When you recall an emotional experience in the past, do you think you remember it exactly as it occurred? Chances are you don’t. And according to a new experience sampling study, your personality, tiredness, and age might influence the way you remember these emotions.
Participants answered were asked to rate the how much they were experiencing certain emotions (such as disappointment, sleepiness, anger, and happiness) on a Likert scale using iESP software, 7 times per day for two weeks. At the end of each day, they were asked to give an average value for each emotion for the day. Further, they were asked at the end of the study to estimate an average for each emotion.
The researchers evaluated personality, fatigue, and age’s effect on how the participants would recall their emotions. Here’s what they found:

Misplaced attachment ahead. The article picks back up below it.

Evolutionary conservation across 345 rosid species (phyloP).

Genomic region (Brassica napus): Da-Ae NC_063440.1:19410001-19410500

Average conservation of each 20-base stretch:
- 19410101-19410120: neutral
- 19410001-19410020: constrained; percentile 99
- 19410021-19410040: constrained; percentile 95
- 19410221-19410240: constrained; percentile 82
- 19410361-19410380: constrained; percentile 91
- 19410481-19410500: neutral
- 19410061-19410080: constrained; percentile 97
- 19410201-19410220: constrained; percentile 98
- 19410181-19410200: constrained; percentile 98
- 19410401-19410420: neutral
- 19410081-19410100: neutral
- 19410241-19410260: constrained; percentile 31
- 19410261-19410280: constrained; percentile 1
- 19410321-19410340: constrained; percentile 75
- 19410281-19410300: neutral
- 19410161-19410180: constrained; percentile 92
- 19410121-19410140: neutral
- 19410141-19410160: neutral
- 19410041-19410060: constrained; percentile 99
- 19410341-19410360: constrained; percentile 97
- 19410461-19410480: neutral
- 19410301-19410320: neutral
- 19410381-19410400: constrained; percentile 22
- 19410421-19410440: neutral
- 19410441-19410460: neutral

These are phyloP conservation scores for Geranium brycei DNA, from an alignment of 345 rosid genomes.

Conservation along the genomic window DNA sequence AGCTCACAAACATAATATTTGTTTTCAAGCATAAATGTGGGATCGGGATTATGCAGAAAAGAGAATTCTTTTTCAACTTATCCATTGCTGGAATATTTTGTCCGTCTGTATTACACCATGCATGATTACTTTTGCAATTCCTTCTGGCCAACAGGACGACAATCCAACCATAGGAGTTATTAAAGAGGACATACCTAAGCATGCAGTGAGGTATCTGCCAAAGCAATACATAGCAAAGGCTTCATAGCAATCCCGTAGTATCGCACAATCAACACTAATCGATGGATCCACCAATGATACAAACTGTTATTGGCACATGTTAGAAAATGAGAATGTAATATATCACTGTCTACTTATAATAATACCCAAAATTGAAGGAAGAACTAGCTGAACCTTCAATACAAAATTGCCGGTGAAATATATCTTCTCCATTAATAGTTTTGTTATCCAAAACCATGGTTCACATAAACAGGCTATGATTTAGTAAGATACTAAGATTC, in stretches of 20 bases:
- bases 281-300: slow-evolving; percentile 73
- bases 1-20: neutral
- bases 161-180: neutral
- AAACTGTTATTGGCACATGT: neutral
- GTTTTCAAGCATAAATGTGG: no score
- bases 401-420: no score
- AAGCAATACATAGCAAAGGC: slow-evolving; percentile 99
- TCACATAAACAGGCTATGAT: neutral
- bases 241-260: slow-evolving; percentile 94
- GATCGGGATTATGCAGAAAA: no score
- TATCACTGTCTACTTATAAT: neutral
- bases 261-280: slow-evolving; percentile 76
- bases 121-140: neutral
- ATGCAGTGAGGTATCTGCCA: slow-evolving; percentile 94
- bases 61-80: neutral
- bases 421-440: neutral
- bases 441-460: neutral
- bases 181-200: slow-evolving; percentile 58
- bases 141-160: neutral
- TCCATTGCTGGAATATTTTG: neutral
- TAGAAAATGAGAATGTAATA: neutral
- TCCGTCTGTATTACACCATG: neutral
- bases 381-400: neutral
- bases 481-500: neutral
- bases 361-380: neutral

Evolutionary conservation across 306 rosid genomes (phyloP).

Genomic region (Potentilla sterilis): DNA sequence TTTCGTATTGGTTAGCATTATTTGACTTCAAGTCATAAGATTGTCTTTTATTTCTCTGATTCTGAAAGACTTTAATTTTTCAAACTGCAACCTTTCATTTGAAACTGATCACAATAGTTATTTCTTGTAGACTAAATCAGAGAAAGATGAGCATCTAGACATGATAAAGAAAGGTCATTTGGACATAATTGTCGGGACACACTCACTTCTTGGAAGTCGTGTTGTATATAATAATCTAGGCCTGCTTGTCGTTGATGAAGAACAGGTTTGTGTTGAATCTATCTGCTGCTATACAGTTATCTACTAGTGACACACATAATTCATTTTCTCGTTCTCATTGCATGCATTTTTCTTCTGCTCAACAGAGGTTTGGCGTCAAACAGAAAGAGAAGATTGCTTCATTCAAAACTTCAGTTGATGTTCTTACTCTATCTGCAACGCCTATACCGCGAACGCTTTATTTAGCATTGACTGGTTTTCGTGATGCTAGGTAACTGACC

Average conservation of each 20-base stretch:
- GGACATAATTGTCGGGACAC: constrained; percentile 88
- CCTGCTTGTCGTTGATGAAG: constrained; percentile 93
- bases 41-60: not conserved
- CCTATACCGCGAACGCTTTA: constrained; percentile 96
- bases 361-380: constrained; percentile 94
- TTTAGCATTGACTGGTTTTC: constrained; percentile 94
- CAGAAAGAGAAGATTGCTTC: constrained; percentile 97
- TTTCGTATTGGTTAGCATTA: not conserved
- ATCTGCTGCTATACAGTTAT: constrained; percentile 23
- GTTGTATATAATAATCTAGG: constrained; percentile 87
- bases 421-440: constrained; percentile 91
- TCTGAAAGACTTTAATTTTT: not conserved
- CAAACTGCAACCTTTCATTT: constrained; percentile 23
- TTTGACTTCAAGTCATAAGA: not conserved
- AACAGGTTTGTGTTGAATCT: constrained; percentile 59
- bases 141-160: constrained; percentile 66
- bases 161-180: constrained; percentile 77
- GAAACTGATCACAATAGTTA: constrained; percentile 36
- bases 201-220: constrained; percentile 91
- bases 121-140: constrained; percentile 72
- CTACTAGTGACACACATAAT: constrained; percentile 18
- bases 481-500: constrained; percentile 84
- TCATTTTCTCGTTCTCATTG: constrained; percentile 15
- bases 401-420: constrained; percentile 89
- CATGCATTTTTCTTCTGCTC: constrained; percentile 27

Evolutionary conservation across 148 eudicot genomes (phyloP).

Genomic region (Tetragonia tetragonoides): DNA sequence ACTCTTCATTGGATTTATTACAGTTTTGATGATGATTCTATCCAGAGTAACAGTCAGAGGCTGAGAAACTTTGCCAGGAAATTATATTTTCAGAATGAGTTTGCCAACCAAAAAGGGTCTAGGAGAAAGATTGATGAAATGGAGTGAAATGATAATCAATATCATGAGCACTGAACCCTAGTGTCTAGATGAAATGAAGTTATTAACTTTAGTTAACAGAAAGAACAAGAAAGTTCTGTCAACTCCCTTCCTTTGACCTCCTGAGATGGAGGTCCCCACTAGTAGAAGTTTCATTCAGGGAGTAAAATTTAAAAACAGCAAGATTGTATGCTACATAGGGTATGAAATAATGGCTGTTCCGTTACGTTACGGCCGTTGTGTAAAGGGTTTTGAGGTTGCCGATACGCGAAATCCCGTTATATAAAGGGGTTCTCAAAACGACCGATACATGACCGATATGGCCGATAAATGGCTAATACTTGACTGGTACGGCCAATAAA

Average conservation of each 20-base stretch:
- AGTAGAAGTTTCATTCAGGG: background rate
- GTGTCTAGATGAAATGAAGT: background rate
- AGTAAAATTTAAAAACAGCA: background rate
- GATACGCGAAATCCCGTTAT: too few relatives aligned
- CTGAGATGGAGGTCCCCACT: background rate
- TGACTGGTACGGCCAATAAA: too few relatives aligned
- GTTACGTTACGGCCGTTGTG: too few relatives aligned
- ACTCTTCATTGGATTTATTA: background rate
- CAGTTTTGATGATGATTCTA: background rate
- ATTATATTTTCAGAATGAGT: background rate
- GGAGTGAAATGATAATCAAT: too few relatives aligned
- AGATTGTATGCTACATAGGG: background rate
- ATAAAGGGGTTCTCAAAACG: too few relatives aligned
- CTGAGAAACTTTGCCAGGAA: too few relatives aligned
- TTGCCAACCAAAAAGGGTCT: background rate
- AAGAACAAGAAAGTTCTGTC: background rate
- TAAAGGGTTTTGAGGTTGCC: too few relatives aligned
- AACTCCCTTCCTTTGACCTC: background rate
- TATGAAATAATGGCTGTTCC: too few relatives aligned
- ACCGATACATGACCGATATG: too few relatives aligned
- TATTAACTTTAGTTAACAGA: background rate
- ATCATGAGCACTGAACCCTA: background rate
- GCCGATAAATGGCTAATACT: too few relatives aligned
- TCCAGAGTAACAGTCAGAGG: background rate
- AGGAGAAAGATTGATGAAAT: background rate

In one-day time frames, the Big Five personality traits, extraversion and neuroticism predicted how participants recalled happiness. In two-week time frames, neuroticism and extraversion predicted recall of experienced fear and sadness, while neuroticism, openness, and conscientiousness predicted recollection of anger. Further, the researchers found that “conscientiousness was associated with lower affect levels” and “openness to experience predicted retrospective enhancement of experienced emotions.”
People who were tired when they recalled their feelings at the end of the day, reported higher levels of sadness, fear, and anger. Additionally, their recall of happiness was “less intense.”
Emotional recall was influenced by age, as age has a stabilizing effect. Previous research showed that older people try to be in situations that have a more favorable emotional impact. And, they have developed better emotional regulation strategies.
Through experience sampling technology, researchers were able to see how people’s recall of their emotions was influenced by people’s personality, fatigue, and age. So next time you think about your emotions, ponder on how your personality- or tiredness – or age – might be influencing your memories.
Retrospective Ratings of Emotions: the Effects of Age, Daily Tiredness, and Personality